I believe in the power of a virtual community. Yes, I know Twitter is a silly word. But don’t judge a book by the cover. Or in this case, don’t judge a social media by the brand name.
I first logged in to Twitter to learn about the publishing and writing business. I followed published authors, aspiring writers and literary agents. The internet can often seem like a black hole, with google as the impersonal entrance point. One of the most valuable aspects of Twitter is that a person can post a link to an article. As I followed interesting people, I found interesting links. Thanks to twitter, I have learned all sides of the arguments in publishing: E-readers vs. Paperbacks, Kindle vs. iPads, traditional publishing vs. self-publishing, Hocking vs. Eisler, Toni Morrison vs. Snooki.
But Twitter led to local revelations as well. I found (and was found by) locals in and around West Chester, Pennsylvania. The early adopters are an outgoing sort, and soon a community formed of local tweeps. We occasionally meet each other for a pint of beer. We applaud each others’ successes and console each other when life hits the inevitable road bump. We have found common interests but also learned from our differences. We have formed a loose knit group that shares local news, restaurant reviews, traffic updates. We are likely to hear the news from one another before it hits the radio or television.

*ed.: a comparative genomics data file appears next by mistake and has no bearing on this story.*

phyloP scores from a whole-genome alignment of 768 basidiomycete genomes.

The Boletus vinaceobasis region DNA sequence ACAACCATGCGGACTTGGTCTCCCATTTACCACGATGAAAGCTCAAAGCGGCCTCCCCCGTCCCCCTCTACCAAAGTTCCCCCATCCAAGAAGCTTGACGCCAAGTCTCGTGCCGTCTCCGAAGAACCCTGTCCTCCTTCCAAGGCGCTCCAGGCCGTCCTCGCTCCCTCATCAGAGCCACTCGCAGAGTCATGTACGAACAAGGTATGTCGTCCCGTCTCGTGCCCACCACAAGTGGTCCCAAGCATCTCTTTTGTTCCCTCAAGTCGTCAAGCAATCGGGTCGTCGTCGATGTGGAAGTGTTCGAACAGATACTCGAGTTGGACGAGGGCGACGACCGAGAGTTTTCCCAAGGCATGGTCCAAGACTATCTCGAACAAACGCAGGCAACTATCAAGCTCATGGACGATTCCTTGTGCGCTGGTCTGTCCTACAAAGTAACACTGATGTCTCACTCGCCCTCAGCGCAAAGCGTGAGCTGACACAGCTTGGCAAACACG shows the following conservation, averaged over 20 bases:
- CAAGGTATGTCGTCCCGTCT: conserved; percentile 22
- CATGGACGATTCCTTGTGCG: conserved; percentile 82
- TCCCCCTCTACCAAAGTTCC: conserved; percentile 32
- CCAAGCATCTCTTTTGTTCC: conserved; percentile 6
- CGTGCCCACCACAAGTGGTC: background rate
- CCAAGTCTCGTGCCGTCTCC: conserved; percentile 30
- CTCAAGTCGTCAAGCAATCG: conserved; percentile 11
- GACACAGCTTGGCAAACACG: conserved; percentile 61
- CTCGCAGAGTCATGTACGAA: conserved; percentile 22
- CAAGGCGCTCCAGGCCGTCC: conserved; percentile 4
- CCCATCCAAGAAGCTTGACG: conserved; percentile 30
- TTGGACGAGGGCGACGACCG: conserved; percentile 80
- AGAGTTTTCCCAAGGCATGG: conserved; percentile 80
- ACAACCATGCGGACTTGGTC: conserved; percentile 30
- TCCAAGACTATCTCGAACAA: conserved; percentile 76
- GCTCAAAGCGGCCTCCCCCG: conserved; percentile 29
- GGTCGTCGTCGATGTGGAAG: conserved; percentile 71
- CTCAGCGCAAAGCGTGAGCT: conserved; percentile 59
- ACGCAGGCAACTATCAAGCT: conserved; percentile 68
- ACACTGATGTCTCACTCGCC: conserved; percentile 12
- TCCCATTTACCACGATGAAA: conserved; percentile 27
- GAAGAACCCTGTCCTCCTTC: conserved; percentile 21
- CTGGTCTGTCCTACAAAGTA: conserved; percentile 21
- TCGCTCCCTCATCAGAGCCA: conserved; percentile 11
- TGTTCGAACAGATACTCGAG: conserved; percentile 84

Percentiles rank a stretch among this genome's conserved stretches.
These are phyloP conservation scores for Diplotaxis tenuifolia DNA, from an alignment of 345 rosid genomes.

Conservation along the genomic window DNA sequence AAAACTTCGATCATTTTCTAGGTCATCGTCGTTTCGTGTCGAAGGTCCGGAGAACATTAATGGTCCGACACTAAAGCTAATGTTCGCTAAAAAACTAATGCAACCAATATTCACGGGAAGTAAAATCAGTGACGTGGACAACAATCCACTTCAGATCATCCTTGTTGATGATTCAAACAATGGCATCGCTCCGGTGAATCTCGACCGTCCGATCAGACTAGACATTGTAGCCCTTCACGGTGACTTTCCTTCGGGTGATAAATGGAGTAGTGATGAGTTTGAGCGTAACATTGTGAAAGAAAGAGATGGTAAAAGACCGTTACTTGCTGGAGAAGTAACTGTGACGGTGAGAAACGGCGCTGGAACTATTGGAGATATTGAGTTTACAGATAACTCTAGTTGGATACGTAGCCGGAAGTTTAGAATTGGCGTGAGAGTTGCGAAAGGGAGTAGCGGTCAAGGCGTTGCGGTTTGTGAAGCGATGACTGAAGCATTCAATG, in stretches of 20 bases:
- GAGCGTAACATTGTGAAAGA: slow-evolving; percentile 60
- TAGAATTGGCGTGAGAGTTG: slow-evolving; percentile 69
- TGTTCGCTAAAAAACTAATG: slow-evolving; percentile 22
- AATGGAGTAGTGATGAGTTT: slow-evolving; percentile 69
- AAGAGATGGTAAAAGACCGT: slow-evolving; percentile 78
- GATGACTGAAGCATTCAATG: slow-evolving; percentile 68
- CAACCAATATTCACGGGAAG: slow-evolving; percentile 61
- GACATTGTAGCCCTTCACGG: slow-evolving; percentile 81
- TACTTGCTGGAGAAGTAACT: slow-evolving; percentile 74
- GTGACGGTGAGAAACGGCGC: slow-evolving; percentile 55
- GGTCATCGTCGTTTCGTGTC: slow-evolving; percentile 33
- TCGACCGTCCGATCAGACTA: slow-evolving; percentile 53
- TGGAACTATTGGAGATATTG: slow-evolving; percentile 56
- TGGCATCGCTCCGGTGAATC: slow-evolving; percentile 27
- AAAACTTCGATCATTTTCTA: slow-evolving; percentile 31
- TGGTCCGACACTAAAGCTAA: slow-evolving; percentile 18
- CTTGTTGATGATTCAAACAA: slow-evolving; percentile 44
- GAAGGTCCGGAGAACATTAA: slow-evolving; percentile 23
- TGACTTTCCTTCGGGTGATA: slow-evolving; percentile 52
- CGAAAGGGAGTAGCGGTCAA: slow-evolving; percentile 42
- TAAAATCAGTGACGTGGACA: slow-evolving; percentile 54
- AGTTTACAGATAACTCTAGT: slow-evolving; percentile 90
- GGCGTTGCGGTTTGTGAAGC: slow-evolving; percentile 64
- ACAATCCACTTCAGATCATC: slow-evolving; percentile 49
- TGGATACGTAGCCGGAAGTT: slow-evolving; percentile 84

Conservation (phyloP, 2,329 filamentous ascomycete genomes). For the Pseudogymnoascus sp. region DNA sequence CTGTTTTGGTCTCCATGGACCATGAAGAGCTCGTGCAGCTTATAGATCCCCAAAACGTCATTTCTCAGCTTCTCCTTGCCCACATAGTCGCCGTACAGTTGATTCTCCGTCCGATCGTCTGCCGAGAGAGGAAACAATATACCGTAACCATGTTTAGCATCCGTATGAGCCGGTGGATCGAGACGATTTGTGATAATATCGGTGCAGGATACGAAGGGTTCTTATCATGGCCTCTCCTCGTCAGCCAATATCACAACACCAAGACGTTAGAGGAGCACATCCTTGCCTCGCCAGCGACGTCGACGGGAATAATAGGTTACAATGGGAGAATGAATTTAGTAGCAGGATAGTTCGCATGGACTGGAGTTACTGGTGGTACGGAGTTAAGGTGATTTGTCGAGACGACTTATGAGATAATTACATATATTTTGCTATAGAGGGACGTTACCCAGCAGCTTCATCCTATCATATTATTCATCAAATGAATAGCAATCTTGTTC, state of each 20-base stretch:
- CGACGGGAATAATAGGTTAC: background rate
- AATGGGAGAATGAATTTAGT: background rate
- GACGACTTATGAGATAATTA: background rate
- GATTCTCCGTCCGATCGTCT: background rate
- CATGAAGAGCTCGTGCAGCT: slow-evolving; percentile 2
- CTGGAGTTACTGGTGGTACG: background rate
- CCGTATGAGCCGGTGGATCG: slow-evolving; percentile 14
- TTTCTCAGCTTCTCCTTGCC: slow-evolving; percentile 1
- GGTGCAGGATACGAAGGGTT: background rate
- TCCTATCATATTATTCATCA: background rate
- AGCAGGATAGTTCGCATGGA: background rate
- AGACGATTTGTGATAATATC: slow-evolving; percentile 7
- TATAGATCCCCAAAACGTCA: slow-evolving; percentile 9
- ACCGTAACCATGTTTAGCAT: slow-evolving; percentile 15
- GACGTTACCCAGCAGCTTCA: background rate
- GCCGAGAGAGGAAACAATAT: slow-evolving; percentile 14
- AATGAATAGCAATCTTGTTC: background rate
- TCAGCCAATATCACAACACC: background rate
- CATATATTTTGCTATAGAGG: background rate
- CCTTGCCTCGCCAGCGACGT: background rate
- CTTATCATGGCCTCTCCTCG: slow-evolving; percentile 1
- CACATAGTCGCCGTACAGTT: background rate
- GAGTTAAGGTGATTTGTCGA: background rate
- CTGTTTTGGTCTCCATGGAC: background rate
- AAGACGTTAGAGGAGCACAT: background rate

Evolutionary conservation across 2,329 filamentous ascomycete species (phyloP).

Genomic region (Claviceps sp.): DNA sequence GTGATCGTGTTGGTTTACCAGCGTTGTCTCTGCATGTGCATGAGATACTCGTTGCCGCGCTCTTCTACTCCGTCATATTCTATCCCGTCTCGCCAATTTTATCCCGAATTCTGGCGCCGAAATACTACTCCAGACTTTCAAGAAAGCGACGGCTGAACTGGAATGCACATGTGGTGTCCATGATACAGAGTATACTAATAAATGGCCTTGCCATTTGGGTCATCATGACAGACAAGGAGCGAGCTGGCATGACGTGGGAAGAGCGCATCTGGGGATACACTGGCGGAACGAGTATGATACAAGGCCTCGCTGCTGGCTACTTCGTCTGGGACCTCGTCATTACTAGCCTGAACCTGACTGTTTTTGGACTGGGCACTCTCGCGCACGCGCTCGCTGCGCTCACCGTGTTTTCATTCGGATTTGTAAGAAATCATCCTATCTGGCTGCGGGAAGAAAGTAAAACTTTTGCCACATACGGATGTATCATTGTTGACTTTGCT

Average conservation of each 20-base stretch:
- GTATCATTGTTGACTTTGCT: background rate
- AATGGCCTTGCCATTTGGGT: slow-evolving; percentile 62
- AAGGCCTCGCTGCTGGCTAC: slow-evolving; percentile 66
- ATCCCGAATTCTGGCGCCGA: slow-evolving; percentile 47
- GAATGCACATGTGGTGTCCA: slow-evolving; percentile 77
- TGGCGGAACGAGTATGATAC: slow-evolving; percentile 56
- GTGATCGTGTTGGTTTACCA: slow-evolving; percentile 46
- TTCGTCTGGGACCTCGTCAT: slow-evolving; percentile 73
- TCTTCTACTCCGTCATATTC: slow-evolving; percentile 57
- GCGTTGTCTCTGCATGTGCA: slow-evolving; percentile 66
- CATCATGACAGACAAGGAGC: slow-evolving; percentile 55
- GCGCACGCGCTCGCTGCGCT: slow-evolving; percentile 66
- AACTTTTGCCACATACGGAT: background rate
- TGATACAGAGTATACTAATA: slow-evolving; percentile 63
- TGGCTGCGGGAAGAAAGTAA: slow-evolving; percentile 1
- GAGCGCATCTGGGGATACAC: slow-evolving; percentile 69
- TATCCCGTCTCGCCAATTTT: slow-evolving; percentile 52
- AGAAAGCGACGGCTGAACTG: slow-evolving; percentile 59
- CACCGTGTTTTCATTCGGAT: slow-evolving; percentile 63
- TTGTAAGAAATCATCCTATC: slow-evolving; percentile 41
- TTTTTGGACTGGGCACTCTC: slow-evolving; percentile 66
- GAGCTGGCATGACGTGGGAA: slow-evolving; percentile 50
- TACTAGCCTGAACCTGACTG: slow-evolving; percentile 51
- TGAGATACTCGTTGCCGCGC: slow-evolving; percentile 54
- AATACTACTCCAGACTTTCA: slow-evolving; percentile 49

Because I was a fan of the Moth storytelling podcast, I asked one morning on Twitter if anyone knew of a suburban story slam. A few friends replied they loved the idea of a local storytelling event. Their encouragement provided the spark. Two months later, twenty-five people arrived to trade stories in my living room. A few of these people I had never met in person before that night. Now, the West Chester Story Slam is held monthly at Ryan’s Pub in our small town. Some months we have 60-70 people in the audience. I’ve watched these monthly attendees get to know each other, friending each other on Twitter and Facebook, learning about their common passions and interests. I’ve seen newfound friends sharing the names of their favorite authors or bands, swapping books and CDs with others they’ve recently met. And I marvel that this new community began virtually. The seed was started with a single tweet.
I find it hard to explain Twitter to the “non-believers.” The idea of connecting with a virtual stranger – whether in your hometown or in Kuala Lumpur – is a revolutionary concept, but it is happening every day. I agree that not every tweet is a short burst of brilliance, but these digital communities will continue to be refined. They will evolve. As humans we strive to make connections, to share ideas and passions, to learn and laugh together. I believe social media is only a tool, but one that is enabling us to shape a brave new world, a virtual global community.